Candidates for Arizona's biggest political jobs can advertise themselves for free on a worldwide hotline designed to reach millions of patriotic voters.

So far during this campaign, thank heavens, only one candidate has tried it.

The hotline is operated by the Pentagon to serve the American military and their families who vote by absentee ballot.

Candidates for governor and the U.S. Congress from every state are invited to record a one-minute message for the hotline, which operates a lot like the voice-mail telephone systems used by many businesses.

Dogfaces and swabbies can then call the system toll-free and punch up miniature position statements made by the windbags back home.

Presumably this allows military voters--who vote in higher percentages than civilians--to become better informed about stateside politics.

"It was started in 1988, in response to military people who were concerned that they didn't have enough information on candidates and issues," says Henry Valentino, civilian director of the Pentagon's voting- assistance program. "Over 20 percent of those who did not vote said that was their primary reasons for not voting."

The Department of Defense doesn't advertise it, but nonwarriors can call the line, too. The number is 202-603-6500--a long distance call from anywhere outside of the Washington, D.C., area. (Special note to political gadflies: During periods between elections, hotline users can call the system to send voice mail to governors, senators and members of congress.) During election time, most candidates use their time for combat-boot-licking. Not surprisingly, a New Times review of hotline sound bites revealed that most of the speechmakers are for a strong defense.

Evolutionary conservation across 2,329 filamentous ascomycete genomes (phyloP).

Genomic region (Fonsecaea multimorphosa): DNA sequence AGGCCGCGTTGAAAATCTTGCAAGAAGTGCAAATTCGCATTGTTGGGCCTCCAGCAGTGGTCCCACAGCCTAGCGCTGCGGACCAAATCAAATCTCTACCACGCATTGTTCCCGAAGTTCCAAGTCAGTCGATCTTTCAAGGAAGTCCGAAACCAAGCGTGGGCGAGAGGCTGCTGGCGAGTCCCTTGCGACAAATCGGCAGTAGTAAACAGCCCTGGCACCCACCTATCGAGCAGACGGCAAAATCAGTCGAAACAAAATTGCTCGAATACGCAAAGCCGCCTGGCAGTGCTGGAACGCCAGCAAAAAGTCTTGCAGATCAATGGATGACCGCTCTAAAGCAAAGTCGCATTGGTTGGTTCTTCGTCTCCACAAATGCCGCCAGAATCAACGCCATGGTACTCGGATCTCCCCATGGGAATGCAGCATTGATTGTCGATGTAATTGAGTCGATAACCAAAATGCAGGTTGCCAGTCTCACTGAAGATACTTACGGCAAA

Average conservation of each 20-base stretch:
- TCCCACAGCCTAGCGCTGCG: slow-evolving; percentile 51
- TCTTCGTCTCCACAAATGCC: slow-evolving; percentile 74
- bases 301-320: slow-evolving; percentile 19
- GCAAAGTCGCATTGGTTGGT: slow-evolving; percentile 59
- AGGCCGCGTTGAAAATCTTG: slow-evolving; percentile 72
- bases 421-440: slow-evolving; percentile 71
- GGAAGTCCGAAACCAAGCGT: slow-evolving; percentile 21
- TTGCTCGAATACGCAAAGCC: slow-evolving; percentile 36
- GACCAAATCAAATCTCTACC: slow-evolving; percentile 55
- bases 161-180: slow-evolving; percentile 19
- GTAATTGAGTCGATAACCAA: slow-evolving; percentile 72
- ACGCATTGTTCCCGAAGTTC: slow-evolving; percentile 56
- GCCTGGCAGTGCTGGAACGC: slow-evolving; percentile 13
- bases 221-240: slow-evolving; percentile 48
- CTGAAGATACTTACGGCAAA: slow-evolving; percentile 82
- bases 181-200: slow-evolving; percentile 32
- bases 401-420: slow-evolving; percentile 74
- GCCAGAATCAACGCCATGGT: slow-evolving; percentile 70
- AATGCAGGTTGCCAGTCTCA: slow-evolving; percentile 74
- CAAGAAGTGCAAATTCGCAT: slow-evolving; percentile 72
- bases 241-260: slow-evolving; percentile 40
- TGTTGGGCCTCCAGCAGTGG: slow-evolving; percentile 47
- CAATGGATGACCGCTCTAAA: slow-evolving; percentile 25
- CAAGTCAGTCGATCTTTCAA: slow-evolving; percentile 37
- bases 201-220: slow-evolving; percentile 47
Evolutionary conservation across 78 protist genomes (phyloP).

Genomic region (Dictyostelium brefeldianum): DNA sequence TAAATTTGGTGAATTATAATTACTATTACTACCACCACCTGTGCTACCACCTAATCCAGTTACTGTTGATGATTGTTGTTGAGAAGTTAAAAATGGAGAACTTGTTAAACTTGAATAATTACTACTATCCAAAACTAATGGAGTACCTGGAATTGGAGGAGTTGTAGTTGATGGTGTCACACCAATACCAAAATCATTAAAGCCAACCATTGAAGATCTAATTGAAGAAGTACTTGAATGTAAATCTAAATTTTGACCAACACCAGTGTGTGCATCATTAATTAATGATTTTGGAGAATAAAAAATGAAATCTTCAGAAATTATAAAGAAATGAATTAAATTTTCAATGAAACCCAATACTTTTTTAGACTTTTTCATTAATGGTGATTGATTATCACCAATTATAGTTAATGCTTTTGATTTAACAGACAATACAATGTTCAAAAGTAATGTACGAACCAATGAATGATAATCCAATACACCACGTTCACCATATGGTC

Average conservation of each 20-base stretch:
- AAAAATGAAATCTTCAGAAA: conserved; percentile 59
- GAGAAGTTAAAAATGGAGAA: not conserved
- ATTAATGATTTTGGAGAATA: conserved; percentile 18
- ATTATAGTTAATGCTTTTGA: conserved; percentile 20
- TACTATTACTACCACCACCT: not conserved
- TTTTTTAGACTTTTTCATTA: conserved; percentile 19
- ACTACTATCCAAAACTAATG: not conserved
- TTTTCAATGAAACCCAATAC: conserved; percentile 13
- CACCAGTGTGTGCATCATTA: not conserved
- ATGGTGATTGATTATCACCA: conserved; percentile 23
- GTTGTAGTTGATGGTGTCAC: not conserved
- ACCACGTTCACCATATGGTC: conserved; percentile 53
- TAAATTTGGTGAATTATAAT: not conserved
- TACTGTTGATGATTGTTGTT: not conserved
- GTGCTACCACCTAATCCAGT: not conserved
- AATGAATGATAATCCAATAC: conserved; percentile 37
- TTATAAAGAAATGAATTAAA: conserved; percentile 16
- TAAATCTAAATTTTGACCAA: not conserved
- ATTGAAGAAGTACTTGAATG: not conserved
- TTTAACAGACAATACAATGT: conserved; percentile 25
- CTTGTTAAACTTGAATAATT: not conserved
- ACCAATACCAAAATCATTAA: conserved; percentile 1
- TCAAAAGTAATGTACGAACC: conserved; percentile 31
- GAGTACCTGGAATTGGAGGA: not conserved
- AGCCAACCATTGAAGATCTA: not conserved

On a rare occasion, Valentino says, the hotline can be downright entertaining. Last year, a California gubernatorial candidate sang her message. Sadly, most candidates avoid tele-mudslinging. "We've had some candidates whose messages have reflected an obvious negative approach to the campaign," says Valentino. "But generally, most of the candidates are responsible." Presidential candidates were granted telephone time during the 1988 campaign. Michael Dukakis recorded one message--actually, campaign staffers assembled snippets from their boss's standard stump speech--and stuck with it all fall. George Bush changed his message every week until the last week of the campaign, when he personally cut a different barnburner every day. The hotline handled an average of 300 calls a day during that race.

This fall, candidates can update their message as often as they'd like, just by picking up the nearest telephone and talking into it. Aside from the price of the phone call, the service is free to any candidate.

Based on a few raw numbers, the call would seem to be a good investment. In 1988, 63.5 percent of the military voted (among the general population, only about 50 percent turned out). According to Valentino, Arizona has more than 28,000 service members who are eligible to vote in primary and general elections this fall (and who can listen in on hotline speeches for nothing). Add their more than 21,000 dependents into the count and you have a hefty block of votes.

Valentino contacted all eligible Arizona candidates by mail in mid-July, but as of late last week, only Joseph Sweeney, a Republican candidate for Mo Udall's seat in the U.S. House of Representatives, had recorded a message.

"I think as a member of the military in Arizona you realize that your federal vote is becoming less and less important," speechifies Sweeney, operator of an unaccredited night law school in Tucson, who has run an almost unnoticed campaign based on incumbent-bashing and political-action committee paranoia. "I estimate that it's becoming almost meaningless, in a sense, to vote in a federal election.